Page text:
The question, “What is science?” in addition to being philosophically interesting, has important practical and social implications. For example, the National Science Foundation reports that, in 2003, at least 25% of Americans believe that astrology is a true theory. A 2012 Gallup Poll reports that 46% of Americans believe that creationism is a true theory. Given that one acts based upon what one believes, it is reasonable to assume that some Americans act in accordance with astrology or creationism. The consequences of these actions range from silly (only associating with ‘Virgos’) to serious (devaluing scientific exploration in the name of religious dogmatism). Astrology and creationism are widely regarded as non-scientific (or, “pseudo-science”) by the scientifically literate. So, how do scientifically literate individuals make judgments about what is, and what is not, a science? What rational criteria can be proposed that would demarcate, say, physics, astronomy, biology, etc.—the disciplines that we agree are sciences—from pseudo-sciences like astrology and creationism? It turns out that the task of deriving demarcation criteria is difficult: under a bit of rational scrutiny, seemingly satisfactory demarcation criteria turn out to be unsatisfactory. Let’s look at some plausible candidates:
One proposed criterion for demarcating science from pseudo-science is verification. “Verificationism”—the theory that holds verification as the demarcating criterion—claims that only empirically verifiable theories are meaningful (i.e., only theories containing statements that we can go out into the world and test). Further, all theories containing statements that cannot be verified are meaningless. Of course, scientific theories are taken to be meaningful, and thus, in order for a theory to be scientific, its statements must be verifiable. But verificationism is not a suitable theory for demarcation because it is self-defeating. To see how it is self-defeating, notice that the main claim of verificationism—that only empirically verifiable statements are meaningful—is itself not empirically verifiable. Thus, it is not meaningful and cannot be used as a demarcation criterion.
Another very popular criterion for scientific demarcation endorsed by philosopher Karl Popper is falsifiability. Popper holds that a theory is scientific if it can, in principle, be falsified by coming into conflict with contrary evidence. So, on the one hand, Einstein’s theory of gravitation is a falsifiable theory because the theory makes claims that could be contrary to facts (e.g., if light does not bend around the moon, the theory would be falsified). On the other hand, astrology is not falsifiable because it makes claims so vague that they cannot be falsified (“Something bad will happen to you in the future.” What will? How bad? When?)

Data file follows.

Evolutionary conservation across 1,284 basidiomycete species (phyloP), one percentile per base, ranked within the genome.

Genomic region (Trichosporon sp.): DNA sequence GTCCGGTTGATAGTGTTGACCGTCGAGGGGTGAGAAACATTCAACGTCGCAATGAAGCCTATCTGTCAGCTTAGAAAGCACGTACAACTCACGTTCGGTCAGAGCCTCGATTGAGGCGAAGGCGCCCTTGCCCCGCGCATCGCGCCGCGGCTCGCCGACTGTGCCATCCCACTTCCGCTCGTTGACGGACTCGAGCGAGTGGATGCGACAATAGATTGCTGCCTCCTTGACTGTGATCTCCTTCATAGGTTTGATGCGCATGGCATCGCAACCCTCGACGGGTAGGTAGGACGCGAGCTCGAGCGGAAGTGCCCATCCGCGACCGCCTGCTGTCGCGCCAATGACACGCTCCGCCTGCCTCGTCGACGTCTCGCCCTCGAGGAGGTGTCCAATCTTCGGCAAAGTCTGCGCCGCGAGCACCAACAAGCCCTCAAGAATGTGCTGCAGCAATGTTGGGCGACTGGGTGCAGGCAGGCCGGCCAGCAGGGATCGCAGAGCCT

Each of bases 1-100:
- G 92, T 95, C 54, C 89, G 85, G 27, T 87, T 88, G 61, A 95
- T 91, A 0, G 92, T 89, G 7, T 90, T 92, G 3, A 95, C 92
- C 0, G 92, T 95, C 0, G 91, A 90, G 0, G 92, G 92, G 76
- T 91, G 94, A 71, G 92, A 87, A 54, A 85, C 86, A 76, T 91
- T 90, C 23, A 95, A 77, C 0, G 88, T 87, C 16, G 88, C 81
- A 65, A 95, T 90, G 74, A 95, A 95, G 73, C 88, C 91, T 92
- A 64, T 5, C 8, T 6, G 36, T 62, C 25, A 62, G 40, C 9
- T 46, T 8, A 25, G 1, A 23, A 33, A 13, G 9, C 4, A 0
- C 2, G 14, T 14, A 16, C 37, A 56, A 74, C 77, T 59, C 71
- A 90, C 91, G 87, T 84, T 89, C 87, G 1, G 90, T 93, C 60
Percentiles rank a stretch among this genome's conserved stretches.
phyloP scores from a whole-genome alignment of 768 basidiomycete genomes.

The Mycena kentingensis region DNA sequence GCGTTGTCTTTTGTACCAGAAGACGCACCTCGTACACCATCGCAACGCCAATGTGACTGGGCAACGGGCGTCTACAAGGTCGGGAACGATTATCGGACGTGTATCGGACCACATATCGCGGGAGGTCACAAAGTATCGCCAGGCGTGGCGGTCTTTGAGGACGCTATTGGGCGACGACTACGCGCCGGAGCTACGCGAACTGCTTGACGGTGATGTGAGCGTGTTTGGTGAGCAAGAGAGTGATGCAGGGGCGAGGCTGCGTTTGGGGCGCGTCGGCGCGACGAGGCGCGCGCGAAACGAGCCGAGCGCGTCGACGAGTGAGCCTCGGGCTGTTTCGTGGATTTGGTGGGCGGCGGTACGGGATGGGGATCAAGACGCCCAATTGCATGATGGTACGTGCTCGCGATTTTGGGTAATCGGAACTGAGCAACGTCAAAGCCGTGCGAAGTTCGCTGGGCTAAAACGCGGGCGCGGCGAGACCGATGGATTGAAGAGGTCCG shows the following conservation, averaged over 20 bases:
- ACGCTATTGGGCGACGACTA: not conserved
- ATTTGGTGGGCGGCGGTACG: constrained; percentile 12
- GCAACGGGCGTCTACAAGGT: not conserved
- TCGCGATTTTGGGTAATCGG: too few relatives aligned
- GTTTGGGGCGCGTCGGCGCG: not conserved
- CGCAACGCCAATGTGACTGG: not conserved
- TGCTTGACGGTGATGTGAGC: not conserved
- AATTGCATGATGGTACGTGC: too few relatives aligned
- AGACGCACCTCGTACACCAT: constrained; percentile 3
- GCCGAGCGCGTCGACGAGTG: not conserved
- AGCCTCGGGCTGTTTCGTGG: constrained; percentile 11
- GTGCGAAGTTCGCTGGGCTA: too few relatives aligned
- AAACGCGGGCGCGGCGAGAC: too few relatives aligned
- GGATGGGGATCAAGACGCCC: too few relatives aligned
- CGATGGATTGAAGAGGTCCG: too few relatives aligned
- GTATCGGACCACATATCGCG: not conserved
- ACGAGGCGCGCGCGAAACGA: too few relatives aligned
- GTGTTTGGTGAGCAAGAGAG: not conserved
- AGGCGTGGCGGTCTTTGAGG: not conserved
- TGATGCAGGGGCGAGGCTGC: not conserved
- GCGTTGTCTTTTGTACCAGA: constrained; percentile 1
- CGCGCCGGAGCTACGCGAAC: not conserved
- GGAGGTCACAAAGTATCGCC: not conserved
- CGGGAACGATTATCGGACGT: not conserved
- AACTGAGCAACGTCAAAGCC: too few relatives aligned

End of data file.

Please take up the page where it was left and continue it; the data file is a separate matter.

The major problem with falsification as a demarcation criterion is that scientific theories are underdetermined: that is, no hypothesis is ever tested in isolation, and, what might be interpreted as a falsification of the claim being tested may really be the falsification of some auxiliary claim(s). The following example illustrates this point: suppose I hypothesize that my glasses are crooked, and I develop the following method to decide whether my hypothesis is true: place my glasses down on my desk. If they wobble, they are crooked (hypothesis confirmed); if they do not wobble, they are straight (hypothesis denied). My method does not test my hypothesis in isolation. It also tests, for example, the flatness of my desk, the keenness of my sense perception, etc. In the same way, scientific experiments also test auxiliary assumptions (e.g., that the instruments are calibrated correctly, that events are uncorrelated). Thus, it is not obvious that falsification is possible in science, let alone a viable option for a demarcation criterion.
So, at least for now, we are at an impasse: we believe that physics, astronomy, biology, etc., are different from astrology and creationism, but we lack the precise justification for why this is so. Much more can be said about this topic. In fact, there is an entire sub-discipline of the philosophy of science that deals with demarcation. Given the potential negative consequences of believing in pseudo-sciences, it is worth knowing about this topic (and other important topics!) in the philosophy of science. The Division of Liberal Arts and International Studies (LAIS) has courses that address some of these issues, and, with some student support, may be willing to develop a philosophy of science course. Feel free to contact me, or write a letter to the editor, if you are interested in, or have comments about the philosophy of science.